“We’ve got four boys in the semi-finals. We want to break that record of two golds in the boxing and I believe that’s what every one of us is here for.

“We’re such a tight group and Reece McFadden set the tone at the start with the win over Andrew Selby. That gave us all a lift and it’s created a great vibe in the camp.”

Lavelle needed immediate treatment to the cut over his left eye, one that had been inflicted in his first fight and which was reopened by Singh’s head. A stitch has been inserted under the skin and he was sure there would be no worry over his participation in the semi-final on Friday.

Before Lavelle fought, Scotland’s amateur ranks had lost a fine boxer in the shape of bantamweight Joe Ham who announced his immediate move to the professional side of the sport after he lost to Qais Ashfaq of England.

Ham tried to take the fight to Ashfaq but the Englishman was only ruffled on a couple of occasions, and though Ham was coming on stronger as the fight wore on, Ashfaq boxed cleverly to frustrate the Scot and win a unanimous points decision – “he was the better fighter,” as Ham sportingly admitted.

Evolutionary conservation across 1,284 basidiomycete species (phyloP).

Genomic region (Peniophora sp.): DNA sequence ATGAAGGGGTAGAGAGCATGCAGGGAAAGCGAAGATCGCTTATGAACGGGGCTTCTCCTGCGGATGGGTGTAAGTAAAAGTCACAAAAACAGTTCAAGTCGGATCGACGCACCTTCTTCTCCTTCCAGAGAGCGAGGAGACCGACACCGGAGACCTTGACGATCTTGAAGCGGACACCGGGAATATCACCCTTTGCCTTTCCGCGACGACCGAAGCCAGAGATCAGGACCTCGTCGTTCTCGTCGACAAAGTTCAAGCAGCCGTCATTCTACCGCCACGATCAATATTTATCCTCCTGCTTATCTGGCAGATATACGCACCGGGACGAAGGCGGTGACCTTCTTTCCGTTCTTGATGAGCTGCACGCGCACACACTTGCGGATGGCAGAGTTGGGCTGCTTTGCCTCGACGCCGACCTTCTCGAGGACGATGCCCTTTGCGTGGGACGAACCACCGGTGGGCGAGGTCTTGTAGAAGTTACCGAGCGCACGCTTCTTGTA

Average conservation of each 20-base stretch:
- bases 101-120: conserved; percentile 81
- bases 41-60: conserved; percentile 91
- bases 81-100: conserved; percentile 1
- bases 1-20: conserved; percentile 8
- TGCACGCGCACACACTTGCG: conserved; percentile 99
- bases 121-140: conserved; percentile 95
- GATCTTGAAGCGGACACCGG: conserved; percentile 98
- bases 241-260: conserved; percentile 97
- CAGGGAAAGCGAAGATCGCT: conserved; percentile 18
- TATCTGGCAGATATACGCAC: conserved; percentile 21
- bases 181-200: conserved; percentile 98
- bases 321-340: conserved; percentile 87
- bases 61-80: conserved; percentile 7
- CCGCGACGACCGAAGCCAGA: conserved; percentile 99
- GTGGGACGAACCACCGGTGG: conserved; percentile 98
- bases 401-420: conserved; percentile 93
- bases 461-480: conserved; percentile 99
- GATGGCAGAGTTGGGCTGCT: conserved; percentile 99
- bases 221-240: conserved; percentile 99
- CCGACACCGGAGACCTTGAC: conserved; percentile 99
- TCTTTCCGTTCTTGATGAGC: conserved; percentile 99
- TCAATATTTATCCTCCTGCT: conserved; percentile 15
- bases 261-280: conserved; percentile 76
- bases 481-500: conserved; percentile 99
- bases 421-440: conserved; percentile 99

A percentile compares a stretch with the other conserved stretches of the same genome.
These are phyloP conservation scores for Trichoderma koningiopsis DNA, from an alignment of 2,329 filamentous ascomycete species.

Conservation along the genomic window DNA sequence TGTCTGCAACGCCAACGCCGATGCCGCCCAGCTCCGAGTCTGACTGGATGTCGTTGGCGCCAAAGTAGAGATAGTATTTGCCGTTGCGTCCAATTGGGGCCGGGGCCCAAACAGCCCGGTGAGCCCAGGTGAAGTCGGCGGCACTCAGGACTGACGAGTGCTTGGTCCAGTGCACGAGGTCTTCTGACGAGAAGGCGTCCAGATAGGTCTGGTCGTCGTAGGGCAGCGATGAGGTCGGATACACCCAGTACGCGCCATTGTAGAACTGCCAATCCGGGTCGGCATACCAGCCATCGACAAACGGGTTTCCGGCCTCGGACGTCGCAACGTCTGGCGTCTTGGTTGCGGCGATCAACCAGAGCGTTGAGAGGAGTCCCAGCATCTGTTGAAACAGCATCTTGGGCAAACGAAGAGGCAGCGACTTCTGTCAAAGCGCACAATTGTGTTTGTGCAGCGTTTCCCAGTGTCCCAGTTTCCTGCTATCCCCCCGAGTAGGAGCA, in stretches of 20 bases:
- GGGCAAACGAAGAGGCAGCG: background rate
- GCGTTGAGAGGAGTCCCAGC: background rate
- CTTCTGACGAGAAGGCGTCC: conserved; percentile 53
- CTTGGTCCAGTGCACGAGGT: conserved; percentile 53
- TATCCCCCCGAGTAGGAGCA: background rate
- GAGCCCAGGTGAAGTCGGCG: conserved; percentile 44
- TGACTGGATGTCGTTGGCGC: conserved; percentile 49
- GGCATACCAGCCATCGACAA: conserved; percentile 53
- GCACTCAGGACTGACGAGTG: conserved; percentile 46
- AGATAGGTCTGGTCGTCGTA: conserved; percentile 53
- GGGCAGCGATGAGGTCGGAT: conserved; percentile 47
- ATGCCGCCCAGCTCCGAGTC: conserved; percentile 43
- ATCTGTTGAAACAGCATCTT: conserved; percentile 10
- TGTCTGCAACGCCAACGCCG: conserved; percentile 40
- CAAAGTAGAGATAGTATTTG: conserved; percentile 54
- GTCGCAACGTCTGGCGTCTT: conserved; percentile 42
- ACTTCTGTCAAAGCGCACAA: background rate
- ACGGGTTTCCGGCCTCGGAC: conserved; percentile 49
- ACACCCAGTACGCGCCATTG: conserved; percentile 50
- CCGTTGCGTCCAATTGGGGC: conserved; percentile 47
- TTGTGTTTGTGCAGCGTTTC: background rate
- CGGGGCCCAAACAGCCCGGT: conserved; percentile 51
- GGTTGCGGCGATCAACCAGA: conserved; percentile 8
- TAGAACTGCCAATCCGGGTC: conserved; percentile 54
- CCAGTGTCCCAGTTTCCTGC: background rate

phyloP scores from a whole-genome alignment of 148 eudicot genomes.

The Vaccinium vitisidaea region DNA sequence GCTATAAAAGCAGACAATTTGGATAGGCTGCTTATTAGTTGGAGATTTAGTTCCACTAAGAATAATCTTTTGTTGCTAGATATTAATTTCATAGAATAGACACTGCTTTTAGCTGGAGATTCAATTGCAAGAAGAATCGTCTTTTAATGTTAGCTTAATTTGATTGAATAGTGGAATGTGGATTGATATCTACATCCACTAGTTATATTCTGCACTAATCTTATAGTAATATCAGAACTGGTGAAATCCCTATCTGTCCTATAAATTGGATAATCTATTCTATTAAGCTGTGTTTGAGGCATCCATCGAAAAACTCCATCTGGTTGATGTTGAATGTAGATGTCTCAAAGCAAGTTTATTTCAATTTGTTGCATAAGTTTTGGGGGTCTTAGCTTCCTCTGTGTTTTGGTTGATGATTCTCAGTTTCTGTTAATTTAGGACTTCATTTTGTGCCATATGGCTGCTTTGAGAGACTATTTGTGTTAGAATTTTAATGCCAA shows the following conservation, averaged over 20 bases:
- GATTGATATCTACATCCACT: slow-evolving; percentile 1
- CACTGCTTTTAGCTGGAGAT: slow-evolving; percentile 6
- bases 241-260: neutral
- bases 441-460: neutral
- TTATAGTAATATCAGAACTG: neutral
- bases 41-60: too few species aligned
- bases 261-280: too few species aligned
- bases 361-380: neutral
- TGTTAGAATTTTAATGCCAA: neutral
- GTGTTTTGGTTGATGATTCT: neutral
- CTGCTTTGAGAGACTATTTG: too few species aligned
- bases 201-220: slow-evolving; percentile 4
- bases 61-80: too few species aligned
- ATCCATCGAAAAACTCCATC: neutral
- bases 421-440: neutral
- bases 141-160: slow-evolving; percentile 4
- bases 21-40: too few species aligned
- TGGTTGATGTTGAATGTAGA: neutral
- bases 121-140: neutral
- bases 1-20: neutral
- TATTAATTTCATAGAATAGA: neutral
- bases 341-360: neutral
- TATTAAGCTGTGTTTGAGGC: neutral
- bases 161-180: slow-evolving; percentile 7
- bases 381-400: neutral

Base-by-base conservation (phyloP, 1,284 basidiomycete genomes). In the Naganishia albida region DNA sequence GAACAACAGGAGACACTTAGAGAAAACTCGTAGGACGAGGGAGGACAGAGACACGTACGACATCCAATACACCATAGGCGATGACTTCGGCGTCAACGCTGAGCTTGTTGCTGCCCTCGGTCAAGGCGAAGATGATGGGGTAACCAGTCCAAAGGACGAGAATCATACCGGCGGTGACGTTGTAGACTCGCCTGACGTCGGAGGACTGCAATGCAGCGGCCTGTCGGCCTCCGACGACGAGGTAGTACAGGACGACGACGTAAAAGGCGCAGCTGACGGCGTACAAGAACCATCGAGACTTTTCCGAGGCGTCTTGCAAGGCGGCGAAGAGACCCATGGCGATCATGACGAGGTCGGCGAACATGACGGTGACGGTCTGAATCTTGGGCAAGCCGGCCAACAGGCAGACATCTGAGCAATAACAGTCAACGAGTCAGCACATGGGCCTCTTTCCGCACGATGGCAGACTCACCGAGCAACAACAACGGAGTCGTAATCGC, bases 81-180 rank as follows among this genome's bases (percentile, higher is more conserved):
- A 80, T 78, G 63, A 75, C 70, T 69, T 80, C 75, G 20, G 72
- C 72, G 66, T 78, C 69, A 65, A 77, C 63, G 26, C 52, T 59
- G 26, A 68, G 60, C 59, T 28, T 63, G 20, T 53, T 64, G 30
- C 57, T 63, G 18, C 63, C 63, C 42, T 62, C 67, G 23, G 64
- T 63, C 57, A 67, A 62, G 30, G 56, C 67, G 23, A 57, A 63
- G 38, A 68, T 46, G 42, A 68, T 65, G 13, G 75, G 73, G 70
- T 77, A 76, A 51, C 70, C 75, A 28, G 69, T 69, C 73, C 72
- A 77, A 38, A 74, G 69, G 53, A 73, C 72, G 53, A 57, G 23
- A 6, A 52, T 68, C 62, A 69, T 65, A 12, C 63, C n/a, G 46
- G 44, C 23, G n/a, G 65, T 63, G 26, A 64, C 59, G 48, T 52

The Scot’s overall frustration showed with his immediate announcement of quitting the amateur game. Ham, who has fought more than 100 amateur contests and featured in two Commonwealth Games said: “I can never really get off to the fast start I want in the amateurs and I think it might be time to try something different. I’ve achieved a lot in the amateurs but it’s time to turn pro now.